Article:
Evan is half expecting Maddie to be there when he opens the door, and doesn’t know whether to be relieved or disappointed when she isn’t.
The flat is so quiet as he closes the front door behind him. It’s only been a little over a fortnight since he had last been here and already it feels like an eternity. If it weren’t for the objects scattered around that are his, it could have been a stranger’s home, not somewhere he had lived for the past three years.
A fragment of memory skips across the surface of Evan’s mind. Their raised voices. His gut sick with anger and frustration, and underneath them, the acid bite of shame. The argument that had sent him storming out, screaming that he didn’t need this, he didn’t need her. The slam of the door behind him, cutting off the sound of her tears, the sight of betrayal on her face. The memory still has the power to make him flinch.
He’d said he didn’t need her, and she’d taken him at his words.
Please stop calling. Stop texting. I don’t want to listen to you anymore. You made your choice and it wasn’t me. Come and get your things.
There are a stack of unassembled cardboard boxes on top of the coffee-table, scissors, and a roll of packing-tape. Leaning against the table are a couple of rolls of bubble-wrap. Unsubtle reminders.
Shrugging of his jacket, he throws it onto the sofa and after turning on the radio for some noise to keep him from thinking too much, he gets to work.
Three years. After almost an hour he has filled just two of the boxes and there’s nothing left of his in the living room, kitchen, or study. Not much to show for three years of life together. He’s left Maddie the things they had bought as a couple, even the ones he wants. He doesn’t know why. Yeah, two boxes. Not much to show for three years of living together and the two years they were together before that. But then again he hasn’t started on the bedroom yet.
Once, this room had been his favourite place in the whole world. Now, he walks in and barely recognises it. The furniture has been rearranged or replaced entirely. The bed is the same, but the bedclothes are different, new. The photos that had adorned the walls, are gone, replaced by artwork he doesn’t like and woven wall-hangings that he does.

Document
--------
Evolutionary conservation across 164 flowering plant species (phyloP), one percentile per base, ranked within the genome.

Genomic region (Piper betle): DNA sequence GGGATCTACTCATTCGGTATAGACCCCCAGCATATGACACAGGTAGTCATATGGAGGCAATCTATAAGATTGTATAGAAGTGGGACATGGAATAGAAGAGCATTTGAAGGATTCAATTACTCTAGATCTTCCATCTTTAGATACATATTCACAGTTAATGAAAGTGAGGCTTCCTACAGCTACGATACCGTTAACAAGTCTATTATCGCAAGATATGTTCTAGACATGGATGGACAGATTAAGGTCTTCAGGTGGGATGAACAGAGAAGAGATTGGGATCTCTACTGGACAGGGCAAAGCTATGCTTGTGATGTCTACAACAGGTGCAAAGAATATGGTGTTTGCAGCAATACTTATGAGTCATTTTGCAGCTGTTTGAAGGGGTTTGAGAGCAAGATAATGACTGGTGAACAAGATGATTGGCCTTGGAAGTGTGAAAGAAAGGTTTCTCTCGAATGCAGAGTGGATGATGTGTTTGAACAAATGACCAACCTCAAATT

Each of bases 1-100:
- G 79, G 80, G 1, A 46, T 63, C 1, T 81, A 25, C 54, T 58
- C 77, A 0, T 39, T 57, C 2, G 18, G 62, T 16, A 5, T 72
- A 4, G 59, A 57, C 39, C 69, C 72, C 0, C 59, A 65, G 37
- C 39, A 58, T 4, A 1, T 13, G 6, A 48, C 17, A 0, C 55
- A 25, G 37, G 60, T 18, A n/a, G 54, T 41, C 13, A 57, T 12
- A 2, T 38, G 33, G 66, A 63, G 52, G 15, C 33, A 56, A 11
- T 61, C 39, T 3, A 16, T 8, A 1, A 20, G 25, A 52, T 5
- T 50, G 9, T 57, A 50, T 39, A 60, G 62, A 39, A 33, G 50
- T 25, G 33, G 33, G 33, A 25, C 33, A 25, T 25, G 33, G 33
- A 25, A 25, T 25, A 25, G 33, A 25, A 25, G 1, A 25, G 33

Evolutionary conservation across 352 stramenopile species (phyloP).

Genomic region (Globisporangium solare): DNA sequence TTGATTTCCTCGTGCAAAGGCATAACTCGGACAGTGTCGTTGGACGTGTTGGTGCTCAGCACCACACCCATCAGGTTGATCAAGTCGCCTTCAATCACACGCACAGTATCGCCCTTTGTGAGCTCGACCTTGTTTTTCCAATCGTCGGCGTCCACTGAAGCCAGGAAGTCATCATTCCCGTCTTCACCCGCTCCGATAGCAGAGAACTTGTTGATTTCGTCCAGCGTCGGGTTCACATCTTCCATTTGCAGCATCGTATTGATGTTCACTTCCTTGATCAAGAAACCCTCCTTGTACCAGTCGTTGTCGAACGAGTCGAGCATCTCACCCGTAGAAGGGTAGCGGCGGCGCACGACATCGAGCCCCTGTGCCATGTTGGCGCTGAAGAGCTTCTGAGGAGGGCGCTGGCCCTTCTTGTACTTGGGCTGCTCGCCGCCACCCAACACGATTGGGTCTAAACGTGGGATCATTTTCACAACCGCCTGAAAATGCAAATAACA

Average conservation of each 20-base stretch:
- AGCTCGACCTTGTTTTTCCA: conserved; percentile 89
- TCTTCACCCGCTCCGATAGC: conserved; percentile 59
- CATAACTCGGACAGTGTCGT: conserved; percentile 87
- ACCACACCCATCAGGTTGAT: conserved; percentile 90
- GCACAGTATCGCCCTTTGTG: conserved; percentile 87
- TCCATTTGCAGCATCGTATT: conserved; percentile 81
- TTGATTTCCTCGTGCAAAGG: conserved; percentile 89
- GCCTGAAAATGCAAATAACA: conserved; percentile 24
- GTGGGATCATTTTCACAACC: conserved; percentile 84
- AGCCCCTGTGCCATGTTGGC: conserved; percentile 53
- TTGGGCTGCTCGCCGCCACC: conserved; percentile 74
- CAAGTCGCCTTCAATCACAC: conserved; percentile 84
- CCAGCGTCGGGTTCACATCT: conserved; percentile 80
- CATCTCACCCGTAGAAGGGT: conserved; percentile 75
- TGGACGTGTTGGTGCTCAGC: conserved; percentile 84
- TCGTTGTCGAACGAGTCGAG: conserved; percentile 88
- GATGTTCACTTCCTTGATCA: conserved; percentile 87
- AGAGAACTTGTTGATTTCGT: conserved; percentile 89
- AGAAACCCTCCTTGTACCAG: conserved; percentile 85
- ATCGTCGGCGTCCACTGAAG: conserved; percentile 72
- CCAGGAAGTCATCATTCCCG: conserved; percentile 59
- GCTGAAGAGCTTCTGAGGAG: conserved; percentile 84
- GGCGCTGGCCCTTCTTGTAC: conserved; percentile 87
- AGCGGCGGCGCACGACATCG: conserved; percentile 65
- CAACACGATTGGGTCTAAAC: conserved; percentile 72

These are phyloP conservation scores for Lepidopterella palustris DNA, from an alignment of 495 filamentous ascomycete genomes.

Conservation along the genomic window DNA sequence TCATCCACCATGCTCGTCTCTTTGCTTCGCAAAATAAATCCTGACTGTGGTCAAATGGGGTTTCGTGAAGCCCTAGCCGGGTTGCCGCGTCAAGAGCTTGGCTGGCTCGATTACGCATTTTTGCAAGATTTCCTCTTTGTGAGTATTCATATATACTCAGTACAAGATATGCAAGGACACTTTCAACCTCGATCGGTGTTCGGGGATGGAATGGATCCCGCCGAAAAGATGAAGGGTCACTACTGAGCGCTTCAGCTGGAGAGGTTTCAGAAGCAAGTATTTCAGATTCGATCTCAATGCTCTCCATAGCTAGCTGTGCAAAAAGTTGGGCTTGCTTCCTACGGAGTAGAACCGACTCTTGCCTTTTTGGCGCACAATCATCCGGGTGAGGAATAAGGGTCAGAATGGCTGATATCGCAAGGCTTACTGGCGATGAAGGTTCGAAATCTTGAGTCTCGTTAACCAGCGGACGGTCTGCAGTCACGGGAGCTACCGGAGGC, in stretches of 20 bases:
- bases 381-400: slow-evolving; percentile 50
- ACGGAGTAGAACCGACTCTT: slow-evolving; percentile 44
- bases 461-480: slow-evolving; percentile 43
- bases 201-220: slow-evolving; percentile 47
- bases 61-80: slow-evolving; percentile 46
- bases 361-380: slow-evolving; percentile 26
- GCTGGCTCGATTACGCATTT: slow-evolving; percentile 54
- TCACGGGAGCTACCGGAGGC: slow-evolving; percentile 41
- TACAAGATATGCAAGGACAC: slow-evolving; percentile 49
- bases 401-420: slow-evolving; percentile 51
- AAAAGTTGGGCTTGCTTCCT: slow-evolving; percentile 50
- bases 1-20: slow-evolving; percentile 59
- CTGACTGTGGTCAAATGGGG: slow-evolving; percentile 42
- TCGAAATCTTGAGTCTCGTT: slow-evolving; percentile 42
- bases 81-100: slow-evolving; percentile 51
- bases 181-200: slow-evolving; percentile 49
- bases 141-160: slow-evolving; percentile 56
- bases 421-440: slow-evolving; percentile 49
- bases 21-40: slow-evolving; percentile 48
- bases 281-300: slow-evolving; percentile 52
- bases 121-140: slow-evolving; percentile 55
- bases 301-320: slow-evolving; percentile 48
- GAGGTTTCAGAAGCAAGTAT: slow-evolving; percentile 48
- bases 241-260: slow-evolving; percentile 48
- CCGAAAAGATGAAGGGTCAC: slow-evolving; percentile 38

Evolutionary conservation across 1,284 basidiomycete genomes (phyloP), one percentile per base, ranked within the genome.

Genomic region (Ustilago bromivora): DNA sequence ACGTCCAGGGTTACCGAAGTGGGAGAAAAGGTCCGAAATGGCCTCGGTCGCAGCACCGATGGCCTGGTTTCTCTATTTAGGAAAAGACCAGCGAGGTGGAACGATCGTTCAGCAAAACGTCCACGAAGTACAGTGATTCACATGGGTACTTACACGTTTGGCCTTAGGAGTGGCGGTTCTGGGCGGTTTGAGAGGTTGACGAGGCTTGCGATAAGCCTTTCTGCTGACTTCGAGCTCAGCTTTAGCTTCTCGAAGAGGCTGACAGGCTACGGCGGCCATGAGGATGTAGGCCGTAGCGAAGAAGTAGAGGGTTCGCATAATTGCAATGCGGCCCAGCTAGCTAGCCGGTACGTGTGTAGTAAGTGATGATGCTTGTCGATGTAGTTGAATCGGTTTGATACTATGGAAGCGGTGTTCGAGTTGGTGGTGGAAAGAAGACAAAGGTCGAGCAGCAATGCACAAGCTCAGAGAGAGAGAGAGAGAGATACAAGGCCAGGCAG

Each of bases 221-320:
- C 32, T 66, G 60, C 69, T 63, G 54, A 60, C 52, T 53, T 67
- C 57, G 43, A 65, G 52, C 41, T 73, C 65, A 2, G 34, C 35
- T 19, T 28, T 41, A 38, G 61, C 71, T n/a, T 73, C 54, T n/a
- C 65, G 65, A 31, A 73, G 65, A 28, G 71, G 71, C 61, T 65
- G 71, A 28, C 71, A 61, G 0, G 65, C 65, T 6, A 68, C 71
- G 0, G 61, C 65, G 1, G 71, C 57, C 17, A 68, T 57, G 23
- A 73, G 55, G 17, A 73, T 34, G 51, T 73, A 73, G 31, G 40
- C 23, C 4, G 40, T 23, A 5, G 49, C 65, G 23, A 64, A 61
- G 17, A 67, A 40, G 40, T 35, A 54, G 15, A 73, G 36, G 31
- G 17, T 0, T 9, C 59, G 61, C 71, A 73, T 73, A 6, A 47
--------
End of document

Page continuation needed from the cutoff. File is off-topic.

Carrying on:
Memories rise up and this time, he can’t stop them. Knees folding, he sits heavily on the edge of the bed, his head in his hands. He shouldn’t be sitting there—it isn’t his bed anymore, just hers. He doesn’t get up. Instead, he lies back and lets the memories roll through him. The nights, the mornings, all the times in between.
He closes his eyes, squeezing them tight to hold on to the images flickering on the backs of his eyelids. Sensations move through his body, ghosts of feelings that have been haunting him, that he has tried to exorcise, but can’t, he just can’t.
The feel of her beneath his hands, warm skin and soft flesh. The silk of her hair spread across their pillows as she smiled up at him, eyes bright and a flush of arousal staining her cheeks the same pretty pink as her nipples. His cock hardens as he remembers the feel of her against him, around him. Her pussy warm, and wet, and so tight it feels like she never wanted to let him go. The taste of her, sugar melting on his tongue.
Evan can remember it all.
The mornings when he would wake up with his cock already in her mouth, and the ones when he woke her up by sliding inside her. The nights when they made love together so sweetly, and the ones they had fucked in a frenzy of passion, so hungry for one another it felt like they could never get enough. And then there had been those crazy times, like the one when they’d gotten drunk and horny with one of her friends—he remembers looking up at her as he was balls deep in that other woman, as Maddie was grinding her pussy on her face, and thinking that he was the luckiest man in the world.
Why had he thrown that away?
Maddie’s smell is still on the sheets. Closing his eyes, he inhales, taking in the scent of her and imprinting it on his memory. It will fade, he will forget, and he wishes he had the balls to take something of hers so he could hold on to a small piece of her forever.
Getting up, he smooths out the rumples he’s made in the sheets, erasing the evidence of his presence. Here, he doesn’t need to go through the wardrobe and drawers—Maddie’s’s done it for him. He opens the boxes stacked in one corner of the room and finds all his things neatly folded. He guesses he should be grateful, but there’s only a pit in his belly, empty and wide.
He hefts them out to sit by the front door with the others. A couple of trips and then he’d be gone.
It takes three, and then he’s standing at the door about to close it for the last time. He’s got his coat. He’s turned off the radio. He wishes she had been here.
Closing the door, he locks it, and posts the keys through the letterbox.
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